Ed Attanasio

Ed Attanasio is an automotive journalist based in San Francisco. Ed enjoys sports of all kinds and is a part time stand-up comedian.


He can be reached at era39@aol.com.

While many body shops in the country are battening down their hatches financially, operating with skeleton crews and going into survivor mode, Gene Crozat, the multiple location owner of G&C AutoBody in Marin and Sonoma counties, CA, is buying land, building new facilities, and signing up more DRPs. Crozat is aggressively looking to gain more of the market, while exploring further expansion opportunities in areas where he sees potential for growth and profitability.

The holiday season always arrives a little earlier for deserving families in Contra Costa County when Mike’s Auto Body in the East Bay presents refurbished vehicles to disadvantaged and deserving families.

I got a phone call a couple of months ago from a caller who I didn’t know. He sounded concerned and very cautious.

“I got your home number from your office. I want to talk to someone at Autobody News, but I don’t want to tell you my name.”

What does a body shop owner expect from a paint booth? If you ask one, they’ll probably tell you things like: “I don’t want to have to worry about it; I want to buy one and maintain it, so that it can last for 20 years; I want it to work for me and not the other way around.”


They don’t have a football team or cheerleaders, but now the Ohio Technical College (OTC) has something no other institution of higher education can offer its students. It’s called the Rich Evans Academy (REA), and it’s the newest division within the automotive curriculum at OTC, the largest technical college of its kind in the country.  Last year, the school was selected as the best top technical college in the nation.

Wednesday, 24 November 2010 08:50

Autobody News Interviews BAR Chief Sherry Mehl

ABN: How has the BAR changed most significantly since you took the position of Chief?

SM: I took the position four years ago and I think the organization has changed a lot in a relatively short time. Establishing open communication was the first step. I’ve been to every industry associations and group throughout the state, many of them more than once in my four years in this job. I wanted to get out and make sure that I was hearing from the industry what their issues were what their problems were so that I could go about resolving those issues. Any time you take on a new job, you want to be able to hear from your constituents. And then we started having our regular BAR Advisory meetings on a quarterly basis. Any time we got out to do regulations we also have a series of workshops throughout the state, anything that’s going to implement the industry, anything involving something we need to do or mandate that they have to do something that imposes on them, we try to get them in the loop early on and making sure that we hear all of them concerns and address those as we go through the process.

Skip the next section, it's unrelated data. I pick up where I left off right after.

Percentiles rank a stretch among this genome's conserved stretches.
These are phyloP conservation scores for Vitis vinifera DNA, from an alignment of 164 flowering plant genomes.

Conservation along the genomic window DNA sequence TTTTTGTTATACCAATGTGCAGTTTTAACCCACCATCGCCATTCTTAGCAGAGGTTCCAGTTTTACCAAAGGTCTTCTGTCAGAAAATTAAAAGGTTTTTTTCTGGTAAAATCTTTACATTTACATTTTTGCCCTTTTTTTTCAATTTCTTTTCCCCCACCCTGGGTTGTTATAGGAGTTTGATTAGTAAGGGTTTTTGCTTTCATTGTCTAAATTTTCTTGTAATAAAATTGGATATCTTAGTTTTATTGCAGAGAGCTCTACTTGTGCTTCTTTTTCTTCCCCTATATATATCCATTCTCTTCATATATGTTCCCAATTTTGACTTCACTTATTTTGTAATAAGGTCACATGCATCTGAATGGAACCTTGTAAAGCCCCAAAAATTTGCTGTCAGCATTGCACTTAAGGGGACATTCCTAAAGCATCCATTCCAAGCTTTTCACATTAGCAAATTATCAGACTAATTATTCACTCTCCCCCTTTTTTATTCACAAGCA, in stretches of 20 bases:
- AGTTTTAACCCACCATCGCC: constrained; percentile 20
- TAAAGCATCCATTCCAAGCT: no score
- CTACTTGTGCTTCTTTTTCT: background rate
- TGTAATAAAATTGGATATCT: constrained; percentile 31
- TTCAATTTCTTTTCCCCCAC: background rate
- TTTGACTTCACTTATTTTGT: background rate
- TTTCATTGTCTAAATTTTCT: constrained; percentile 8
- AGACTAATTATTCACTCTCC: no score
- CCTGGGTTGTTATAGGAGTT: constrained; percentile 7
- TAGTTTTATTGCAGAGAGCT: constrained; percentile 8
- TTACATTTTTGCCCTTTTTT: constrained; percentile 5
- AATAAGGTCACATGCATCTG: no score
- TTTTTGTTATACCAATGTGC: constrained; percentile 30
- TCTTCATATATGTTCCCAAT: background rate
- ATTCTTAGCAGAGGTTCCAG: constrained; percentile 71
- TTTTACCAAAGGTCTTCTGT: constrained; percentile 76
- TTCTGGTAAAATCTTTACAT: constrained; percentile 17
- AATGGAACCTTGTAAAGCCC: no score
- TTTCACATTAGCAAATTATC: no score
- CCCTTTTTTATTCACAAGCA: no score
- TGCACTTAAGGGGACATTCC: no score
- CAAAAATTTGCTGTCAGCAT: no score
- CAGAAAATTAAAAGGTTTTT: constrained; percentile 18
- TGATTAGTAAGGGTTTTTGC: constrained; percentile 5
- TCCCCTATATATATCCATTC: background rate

Italy makes amazing race cars (Ferrari), top-tier watches (Bulgari) and luxurious shoes (Gucci) and  they also make some of the finest air compressors on the planet, respected by auto body and mechanical shops throughout the world.

Thursday, 23 September 2010 09:46

Mobile Airbag Company Relies on Autoland Scanners

An essential piece of equipment can make or break any company. If a body shop has problems with a lift or a paint gun, it can slow down their production significantly. That’s why Rod Salas, owner of an airbag mobile service company in Southern California, knows that his scanners have to work on every service call or he’ll lose time and of course, money. That’s also why he said he’s happy to use scanners made by Autoland Scientech, a worldwide leader in diagnostic tools since 1990.

If you don’t know SEO from [a] CEO, and PPC could be a new type of paint, or if ‘organic search’ sounds pretty much like a hunt for fresh but pricy vegetables, you might want to pay some close attention to Auto Body Guru. Don’t be embarrassed if you lack internet skills. Instead take a little while to understand what you might be leaving on the table, by ignoring the potential benefits to your business.

A long-time collision repair professional knows that the right equipment can make his job easier. But if a lift or another piece of shop equipment can fail during a busy period, it can break the business and cause chaos trying to meet those highly critical cycle times. Lee Haney, Jr., owner of 21st Century Collision, a 13-year-old shop in Oklahoma City, can cite equipment manufactured by Chief Automotive Technology as being a great asset to the overall success of his operation.